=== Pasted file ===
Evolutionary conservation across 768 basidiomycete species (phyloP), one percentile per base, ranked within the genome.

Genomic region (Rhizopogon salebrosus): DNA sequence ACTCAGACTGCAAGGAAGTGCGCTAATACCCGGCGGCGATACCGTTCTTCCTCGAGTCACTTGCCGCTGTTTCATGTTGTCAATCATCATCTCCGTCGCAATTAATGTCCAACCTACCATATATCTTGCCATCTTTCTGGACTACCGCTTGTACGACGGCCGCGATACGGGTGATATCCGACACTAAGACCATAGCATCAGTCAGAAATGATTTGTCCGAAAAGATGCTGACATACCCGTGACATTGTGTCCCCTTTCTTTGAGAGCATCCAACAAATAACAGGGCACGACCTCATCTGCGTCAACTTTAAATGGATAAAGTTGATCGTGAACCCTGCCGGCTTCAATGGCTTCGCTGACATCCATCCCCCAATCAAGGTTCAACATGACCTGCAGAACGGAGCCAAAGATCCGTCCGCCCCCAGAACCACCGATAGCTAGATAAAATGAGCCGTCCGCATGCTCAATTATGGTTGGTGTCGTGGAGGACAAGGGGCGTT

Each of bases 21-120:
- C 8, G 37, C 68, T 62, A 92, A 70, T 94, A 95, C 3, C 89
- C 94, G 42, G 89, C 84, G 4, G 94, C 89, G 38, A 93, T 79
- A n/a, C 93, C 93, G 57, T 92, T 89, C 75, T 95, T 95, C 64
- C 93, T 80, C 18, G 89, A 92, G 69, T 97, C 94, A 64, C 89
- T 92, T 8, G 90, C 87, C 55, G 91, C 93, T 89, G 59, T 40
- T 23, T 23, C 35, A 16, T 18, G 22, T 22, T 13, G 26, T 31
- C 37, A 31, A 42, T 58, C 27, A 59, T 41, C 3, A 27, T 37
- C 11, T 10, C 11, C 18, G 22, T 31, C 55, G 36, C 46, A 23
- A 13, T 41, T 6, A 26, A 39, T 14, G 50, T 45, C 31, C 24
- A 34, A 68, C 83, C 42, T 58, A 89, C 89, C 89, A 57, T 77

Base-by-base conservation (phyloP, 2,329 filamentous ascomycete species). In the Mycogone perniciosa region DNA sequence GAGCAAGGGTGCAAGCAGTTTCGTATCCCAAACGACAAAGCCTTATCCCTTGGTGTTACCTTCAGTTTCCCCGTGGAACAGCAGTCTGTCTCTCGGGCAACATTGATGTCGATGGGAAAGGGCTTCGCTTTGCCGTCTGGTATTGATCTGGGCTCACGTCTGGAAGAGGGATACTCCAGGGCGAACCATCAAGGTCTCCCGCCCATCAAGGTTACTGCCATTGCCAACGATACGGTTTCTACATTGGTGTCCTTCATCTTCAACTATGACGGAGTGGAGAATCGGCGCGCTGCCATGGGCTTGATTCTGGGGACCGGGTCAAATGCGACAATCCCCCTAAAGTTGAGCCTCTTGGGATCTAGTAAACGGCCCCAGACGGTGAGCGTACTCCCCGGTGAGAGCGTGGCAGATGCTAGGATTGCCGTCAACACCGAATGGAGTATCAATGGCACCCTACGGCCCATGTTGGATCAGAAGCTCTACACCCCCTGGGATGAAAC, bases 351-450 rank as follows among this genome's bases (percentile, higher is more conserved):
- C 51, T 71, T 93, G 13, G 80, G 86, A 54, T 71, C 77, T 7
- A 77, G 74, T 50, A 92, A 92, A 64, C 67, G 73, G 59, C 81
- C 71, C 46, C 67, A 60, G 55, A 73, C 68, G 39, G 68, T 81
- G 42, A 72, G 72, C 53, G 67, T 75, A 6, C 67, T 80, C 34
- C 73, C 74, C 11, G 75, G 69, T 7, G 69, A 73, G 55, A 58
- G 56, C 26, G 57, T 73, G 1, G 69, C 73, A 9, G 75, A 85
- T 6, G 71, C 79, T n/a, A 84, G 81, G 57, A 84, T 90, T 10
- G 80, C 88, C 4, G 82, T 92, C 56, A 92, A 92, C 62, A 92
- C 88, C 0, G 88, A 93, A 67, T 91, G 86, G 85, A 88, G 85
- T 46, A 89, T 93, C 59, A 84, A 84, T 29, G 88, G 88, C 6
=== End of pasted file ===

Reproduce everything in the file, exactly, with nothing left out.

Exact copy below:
Evolutionary conservation across 768 basidiomycete species (phyloP), one percentile per base, ranked within the genome.

Genomic region (Rhizopogon salebrosus): DNA sequence ACTCAGACTGCAAGGAAGTGCGCTAATACCCGGCGGCGATACCGTTCTTCCTCGAGTCACTTGCCGCTGTTTCATGTTGTCAATCATCATCTCCGTCGCAATTAATGTCCAACCTACCATATATCTTGCCATCTTTCTGGACTACCGCTTGTACGACGGCCGCGATACGGGTGATATCCGACACTAAGACCATAGCATCAGTCAGAAATGATTTGTCCGAAAAGATGCTGACATACCCGTGACATTGTGTCCCCTTTCTTTGAGAGCATCCAACAAATAACAGGGCACGACCTCATCTGCGTCAACTTTAAATGGATAAAGTTGATCGTGAACCCTGCCGGCTTCAATGGCTTCGCTGACATCCATCCCCCAATCAAGGTTCAACATGACCTGCAGAACGGAGCCAAAGATCCGTCCGCCCCCAGAACCACCGATAGCTAGATAAAATGAGCCGTCCGCATGCTCAATTATGGTTGGTGTCGTGGAGGACAAGGGGCGTT

Each of bases 21-120:
- C 8, G 37, C 68, T 62, A 92, A 70, T 94, A 95, C 3, C 89
- C 94, G 42, G 89, C 84, G 4, G 94, C 89, G 38, A 93, T 79
- A n/a, C 93, C 93, G 57, T 92, T 89, C 75, T 95, T 95, C 64
- C 93, T 80, C 18, G 89, A 92, G 69, T 97, C 94, A 64, C 89
- T 92, T 8, G 90, C 87, C 55, G 91, C 93, T 89, G 59, T 40
- T 23, T 23, C 35, A 16, T 18, G 22, T 22, T 13, G 26, T 31
- C 37, A 31, A 42, T 58, C 27, A 59, T 41, C 3, A 27, T 37
- C 11, T 10, C 11, C 18, G 22, T 31, C 55, G 36, C 46, A 23
- A 13, T 41, T 6, A 26, A 39, T 14, G 50, T 45, C 31, C 24
- A 34, A 68, C 83, C 42, T 58, A 89, C 89, C 89, A 57, T 77

Base-by-base conservation (phyloP, 2,329 filamentous ascomycete species). In the Mycogone perniciosa region DNA sequence GAGCAAGGGTGCAAGCAGTTTCGTATCCCAAACGACAAAGCCTTATCCCTTGGTGTTACCTTCAGTTTCCCCGTGGAACAGCAGTCTGTCTCTCGGGCAACATTGATGTCGATGGGAAAGGGCTTCGCTTTGCCGTCTGGTATTGATCTGGGCTCACGTCTGGAAGAGGGATACTCCAGGGCGAACCATCAAGGTCTCCCGCCCATCAAGGTTACTGCCATTGCCAACGATACGGTTTCTACATTGGTGTCCTTCATCTTCAACTATGACGGAGTGGAGAATCGGCGCGCTGCCATGGGCTTGATTCTGGGGACCGGGTCAAATGCGACAATCCCCCTAAAGTTGAGCCTCTTGGGATCTAGTAAACGGCCCCAGACGGTGAGCGTACTCCCCGGTGAGAGCGTGGCAGATGCTAGGATTGCCGTCAACACCGAATGGAGTATCAATGGCACCCTACGGCCCATGTTGGATCAGAAGCTCTACACCCCCTGGGATGAAAC, bases 351-450 rank as follows among this genome's bases (percentile, higher is more conserved):
- C 51, T 71, T 93, G 13, G 80, G 86, A 54, T 71, C 77, T 7
- A 77, G 74, T 50, A 92, A 92, A 64, C 67, G 73, G 59, C 81
- C 71, C 46, C 67, A 60, G 55, A 73, C 68, G 39, G 68, T 81
- G 42, A 72, G 72, C 53, G 67, T 75, A 6, C 67, T 80, C 34
- C 73, C 74, C 11, G 75, G 69, T 7, G 69, A 73, G 55, A 58
- G 56, C 26, G 57, T 73, G 1, G 69, C 73, A 9, G 75, A 85
- T 6, G 71, C 79, T n/a, A 84, G 81, G 57, A 84, T 90, T 10
- G 80, C 88, C 4, G 82, T 92, C 56, A 92, A 92, C 62, A 92
- C 88, C 0, G 88, A 93, A 67, T 91, G 86, G 85, A 88, G 85
- T 46, A 89, T 93, C 59, A 84, A 84, T 29, G 88, G 88, C 6